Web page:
USA Hockey and Hockey Canada are close to implementing rules that would effectively end fighting in junior hockey leagues, possibly as soon as next season, according to an excellent analytical article written by The New York Times‘ John Branch.


“The appetite is there,” said David Branch, the president of the Canadian Hockey League, which oversees the Ontario Hockey League, the Quebec Major Junior Hockey League, and the Western Hockey League.  “The time is certainly right to move forward.”


I should say so.  Brain trauma could very well be the sports issue of the coming decade.  What we now know about the dangers of not only concussions, but sub-concussive brain trauma as well, means that we need to look at all of our sports — not just hockey — and seriously work toward making them more “head smart.”  It won’t be easy to make our sports safer while retaining the essence of our games, but one thing’s for sure, making it against the rules to fire a fist into an opponent’s head is an easy step to take.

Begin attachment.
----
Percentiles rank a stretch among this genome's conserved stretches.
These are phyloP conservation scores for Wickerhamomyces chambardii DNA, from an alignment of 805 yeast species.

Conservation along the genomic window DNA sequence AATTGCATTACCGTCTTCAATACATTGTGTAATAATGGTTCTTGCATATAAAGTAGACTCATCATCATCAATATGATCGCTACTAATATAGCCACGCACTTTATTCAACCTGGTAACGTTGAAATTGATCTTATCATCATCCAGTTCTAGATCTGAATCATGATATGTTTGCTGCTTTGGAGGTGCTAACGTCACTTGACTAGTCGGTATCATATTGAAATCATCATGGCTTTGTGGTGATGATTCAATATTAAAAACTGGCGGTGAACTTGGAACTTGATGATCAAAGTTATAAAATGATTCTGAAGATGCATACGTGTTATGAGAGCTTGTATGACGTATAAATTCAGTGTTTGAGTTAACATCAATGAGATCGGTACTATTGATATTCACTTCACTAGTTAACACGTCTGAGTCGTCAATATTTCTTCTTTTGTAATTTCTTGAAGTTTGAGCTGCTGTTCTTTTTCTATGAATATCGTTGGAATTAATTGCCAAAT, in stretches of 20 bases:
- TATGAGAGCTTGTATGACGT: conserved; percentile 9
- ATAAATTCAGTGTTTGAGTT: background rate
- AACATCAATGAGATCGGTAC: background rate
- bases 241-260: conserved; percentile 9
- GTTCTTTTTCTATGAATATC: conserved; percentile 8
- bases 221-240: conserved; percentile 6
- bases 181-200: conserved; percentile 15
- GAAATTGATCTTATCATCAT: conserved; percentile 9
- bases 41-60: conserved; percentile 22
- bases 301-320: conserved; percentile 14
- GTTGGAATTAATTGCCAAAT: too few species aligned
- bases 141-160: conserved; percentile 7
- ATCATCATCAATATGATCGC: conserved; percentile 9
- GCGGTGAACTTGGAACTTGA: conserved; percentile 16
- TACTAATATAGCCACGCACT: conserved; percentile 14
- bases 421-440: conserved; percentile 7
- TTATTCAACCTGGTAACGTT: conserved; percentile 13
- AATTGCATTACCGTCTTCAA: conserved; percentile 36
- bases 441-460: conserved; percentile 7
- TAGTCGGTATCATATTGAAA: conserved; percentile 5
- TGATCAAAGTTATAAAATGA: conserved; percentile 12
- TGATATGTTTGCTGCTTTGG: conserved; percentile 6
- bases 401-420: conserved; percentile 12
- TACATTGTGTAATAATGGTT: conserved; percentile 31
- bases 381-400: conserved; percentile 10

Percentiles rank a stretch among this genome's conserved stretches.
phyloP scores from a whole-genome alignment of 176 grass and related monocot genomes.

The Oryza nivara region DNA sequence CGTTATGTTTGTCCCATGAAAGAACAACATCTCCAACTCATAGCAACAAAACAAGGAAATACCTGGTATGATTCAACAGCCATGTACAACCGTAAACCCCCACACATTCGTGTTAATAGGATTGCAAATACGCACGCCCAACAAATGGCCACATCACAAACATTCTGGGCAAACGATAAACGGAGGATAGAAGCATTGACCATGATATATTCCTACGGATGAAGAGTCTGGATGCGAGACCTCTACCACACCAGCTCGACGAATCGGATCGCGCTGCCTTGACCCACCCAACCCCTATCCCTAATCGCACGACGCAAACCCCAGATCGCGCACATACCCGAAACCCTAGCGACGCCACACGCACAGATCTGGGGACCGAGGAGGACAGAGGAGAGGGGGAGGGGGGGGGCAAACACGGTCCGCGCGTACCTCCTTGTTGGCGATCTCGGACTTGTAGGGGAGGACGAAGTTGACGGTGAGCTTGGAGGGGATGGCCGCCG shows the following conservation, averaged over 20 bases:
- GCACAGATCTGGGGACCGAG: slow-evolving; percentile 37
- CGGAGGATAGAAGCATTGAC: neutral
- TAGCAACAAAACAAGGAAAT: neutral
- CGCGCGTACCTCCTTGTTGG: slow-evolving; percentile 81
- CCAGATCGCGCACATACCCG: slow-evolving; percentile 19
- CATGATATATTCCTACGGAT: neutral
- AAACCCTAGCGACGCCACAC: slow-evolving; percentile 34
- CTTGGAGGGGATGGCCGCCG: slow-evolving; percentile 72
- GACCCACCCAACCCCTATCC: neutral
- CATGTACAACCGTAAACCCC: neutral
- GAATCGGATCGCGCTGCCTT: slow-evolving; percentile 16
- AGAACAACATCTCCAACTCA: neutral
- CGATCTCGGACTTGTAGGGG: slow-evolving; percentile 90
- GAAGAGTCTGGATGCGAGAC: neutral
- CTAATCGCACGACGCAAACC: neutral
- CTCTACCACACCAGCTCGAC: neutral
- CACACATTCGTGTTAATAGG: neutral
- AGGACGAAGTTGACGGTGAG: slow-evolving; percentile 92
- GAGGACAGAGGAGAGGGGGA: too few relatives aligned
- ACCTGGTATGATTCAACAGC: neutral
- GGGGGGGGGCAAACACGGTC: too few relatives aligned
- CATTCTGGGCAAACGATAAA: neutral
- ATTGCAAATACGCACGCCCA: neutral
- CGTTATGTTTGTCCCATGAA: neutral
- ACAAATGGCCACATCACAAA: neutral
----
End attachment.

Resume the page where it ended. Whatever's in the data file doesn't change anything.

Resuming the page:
“The official stance from Hockey Canada is that we want to get rid of fighting as quickly as we can,” said Bob Nicholson, Hockey Canada’s CEO.


The new rules banning fighting would apply to dozens of non-professional leagues in North America.


Given the stance on fighting by these two influential hockey organizations, how long can the NHL continue to operate with its eyes closed on the fighting issue?


Ken Reed, Sports Policy Director, League of Fans

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